FOUR leading health groups are calling on the new Federal Health Minister Sussan Ley and the Government to take decisive action to end the widespread marketing of junk food and drink to children after a new poll reveals widespread unease about unhealthy diets.
More than 80 per cent of Australians say unhealthy eating habits are a major problem for children. More than three quarters fear that if Australians don’t lower their intake of fatty, sugary and salty foods, today’s children will live shorter lives than their parents.
In the wake of these findings of a nationwide poll, the Consumers Health Forum, the Heart Foundation, the Obesity Policy Coalition and the Public Health Association of Australia have today (20 January) urged the Federal Government to take decisive action to stop promotion of unhealthy food, particularly to children.
The groups called on Minister Ley to work with Assistant Health Minister, Fiona Nash, to develop a comprehensive national obesity prevention strategy, including:
– Moving as quickly as possible to make the new health food stars rating system compulsory for packaged food products, a measure supported by more than three quarters of people polled.
– Opposing the marketing of junk food to children on social media and outlawing advertising of these products during TV programs popular with children, including sports broadcasts
– Exploring a tax on sugar sweetened beverages
– Renewing and strengthening the national food reformulation program to reduce excessive sugar, fat and salts in processed food.
“It’s time for decisive action when 85 per cent of Australians says unhealthy diet is a problem for our children and 79 per cent fear their children will live shorter lives because of their fatty, sugary and salty food and drinks,” the four organisations said.
“It is disturbing that nearly two thirds of Australians say the food industry seems to have more say than the Government over the regulation of food.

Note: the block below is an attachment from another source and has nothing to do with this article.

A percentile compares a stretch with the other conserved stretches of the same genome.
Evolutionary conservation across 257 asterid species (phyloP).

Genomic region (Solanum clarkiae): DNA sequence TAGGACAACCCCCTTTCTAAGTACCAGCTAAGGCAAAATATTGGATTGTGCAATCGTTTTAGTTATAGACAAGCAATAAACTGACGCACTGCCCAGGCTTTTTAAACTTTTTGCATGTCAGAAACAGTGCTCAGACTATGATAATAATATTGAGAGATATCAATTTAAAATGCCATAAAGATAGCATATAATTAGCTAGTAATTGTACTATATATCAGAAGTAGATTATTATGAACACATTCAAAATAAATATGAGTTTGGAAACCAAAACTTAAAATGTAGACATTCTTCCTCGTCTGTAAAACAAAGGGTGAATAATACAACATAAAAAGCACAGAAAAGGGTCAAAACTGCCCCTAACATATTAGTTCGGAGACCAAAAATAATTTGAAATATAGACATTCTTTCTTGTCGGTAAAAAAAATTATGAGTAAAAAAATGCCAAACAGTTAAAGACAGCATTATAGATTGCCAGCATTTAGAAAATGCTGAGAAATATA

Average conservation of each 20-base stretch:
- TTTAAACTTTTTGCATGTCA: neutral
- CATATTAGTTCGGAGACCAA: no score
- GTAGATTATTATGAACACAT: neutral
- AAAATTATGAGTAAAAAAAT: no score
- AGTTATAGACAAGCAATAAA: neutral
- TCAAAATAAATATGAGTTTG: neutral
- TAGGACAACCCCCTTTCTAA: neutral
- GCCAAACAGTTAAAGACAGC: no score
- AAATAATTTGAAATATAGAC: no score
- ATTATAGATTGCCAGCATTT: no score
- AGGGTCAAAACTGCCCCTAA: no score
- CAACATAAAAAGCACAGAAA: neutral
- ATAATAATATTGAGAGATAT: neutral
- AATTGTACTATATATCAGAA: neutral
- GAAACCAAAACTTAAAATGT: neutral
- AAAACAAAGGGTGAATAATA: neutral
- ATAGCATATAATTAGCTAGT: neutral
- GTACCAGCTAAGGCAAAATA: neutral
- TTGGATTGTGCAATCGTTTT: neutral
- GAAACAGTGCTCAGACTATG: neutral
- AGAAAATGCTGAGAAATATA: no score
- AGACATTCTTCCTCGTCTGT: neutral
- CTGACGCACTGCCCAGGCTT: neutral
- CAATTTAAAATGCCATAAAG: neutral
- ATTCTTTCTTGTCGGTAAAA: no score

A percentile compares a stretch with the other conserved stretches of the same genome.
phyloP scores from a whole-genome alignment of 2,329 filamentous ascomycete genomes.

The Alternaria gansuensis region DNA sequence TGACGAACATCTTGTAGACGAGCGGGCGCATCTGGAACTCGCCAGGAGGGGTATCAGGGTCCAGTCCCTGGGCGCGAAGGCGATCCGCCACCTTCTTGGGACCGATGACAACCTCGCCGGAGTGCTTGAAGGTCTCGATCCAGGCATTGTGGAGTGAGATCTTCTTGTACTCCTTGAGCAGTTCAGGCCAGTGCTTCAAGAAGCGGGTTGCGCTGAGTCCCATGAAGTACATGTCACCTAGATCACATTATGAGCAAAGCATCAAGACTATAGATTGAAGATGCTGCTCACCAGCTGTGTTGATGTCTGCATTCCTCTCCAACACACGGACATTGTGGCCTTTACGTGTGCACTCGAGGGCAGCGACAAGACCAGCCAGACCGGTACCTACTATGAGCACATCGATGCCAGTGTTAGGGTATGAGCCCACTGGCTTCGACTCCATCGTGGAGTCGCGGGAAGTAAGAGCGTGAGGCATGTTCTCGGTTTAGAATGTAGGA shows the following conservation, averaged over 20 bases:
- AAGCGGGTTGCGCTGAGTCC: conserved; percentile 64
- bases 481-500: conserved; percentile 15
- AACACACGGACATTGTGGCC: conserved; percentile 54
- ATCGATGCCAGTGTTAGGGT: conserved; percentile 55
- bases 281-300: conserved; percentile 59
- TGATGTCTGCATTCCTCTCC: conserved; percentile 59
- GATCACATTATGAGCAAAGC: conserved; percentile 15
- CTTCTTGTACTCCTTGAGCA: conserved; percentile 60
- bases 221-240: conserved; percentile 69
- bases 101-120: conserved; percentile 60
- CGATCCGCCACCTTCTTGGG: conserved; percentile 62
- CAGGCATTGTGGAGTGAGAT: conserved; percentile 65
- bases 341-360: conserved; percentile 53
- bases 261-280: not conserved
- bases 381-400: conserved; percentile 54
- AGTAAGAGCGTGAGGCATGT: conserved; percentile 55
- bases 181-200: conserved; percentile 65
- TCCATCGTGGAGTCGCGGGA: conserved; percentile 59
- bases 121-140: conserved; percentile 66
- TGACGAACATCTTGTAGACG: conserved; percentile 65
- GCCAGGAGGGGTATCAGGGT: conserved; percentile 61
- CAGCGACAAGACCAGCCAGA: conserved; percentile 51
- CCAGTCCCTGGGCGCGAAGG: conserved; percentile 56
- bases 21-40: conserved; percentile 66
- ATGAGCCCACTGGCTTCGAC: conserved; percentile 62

“The evidence is damning. On unhealthy food promotion, profits have been put before people.
“Despite at least six reports from taskforces, obesity summits and research papers in the past 20 years advocating firm measures to stop marketing junk food to children, the advertising of fat, sugar and salt-drenched products continues largely unrestricted. See chronology at end of statement.
“Disturbingly junk food promotion has become more insidious via social media where children are preyed upon by food companies, out of sight of parents.
“It is a sick deception for opponents of restrictions on junk food advertising to children to talk of ‘nanny state’ measures.
“It is the food industry which has received the nanny state treatment, being protected by governments. Their products are a major factor in the spread of obesity, now costing Australia an estimated $56billion a year in direct and indirect costs.
“Unperturbed, the big food companies maintain a barrage of overt and incidental marketing of foods with high levels of fat, sugar and salt.
“More than half of Australians polled rejected the suggestion that regulating junk food advertising to children on TV and social media would be “nanny state” over reaction
“The routine association of companies like Coca Cola, KFC and McDonalds with sport has nurtured a lethal culture of routine consumption of these products, predisposing millions of Australians to a life of chronic ill-health, diabetes, heart disease and cancer in marked contrast to their sporting heroes.
“Half of Australians reject junk food and sugary drink companies sponsoring sport.
“Governments and industry have tended to offset the pressure for action on unhealthy food by focusing on measures to lift low levels of physical activity. Exercise is vital but by itself will not solve our obesity problem.
“For instance, it takes a 10-year-old about 60 minutes of running to burn off the kilojoules in a 60g Kit Kat Chunky snack bar. A 45g packet of potato crisps takes an adult woman a 20-minute run to burn off. See accompanying table.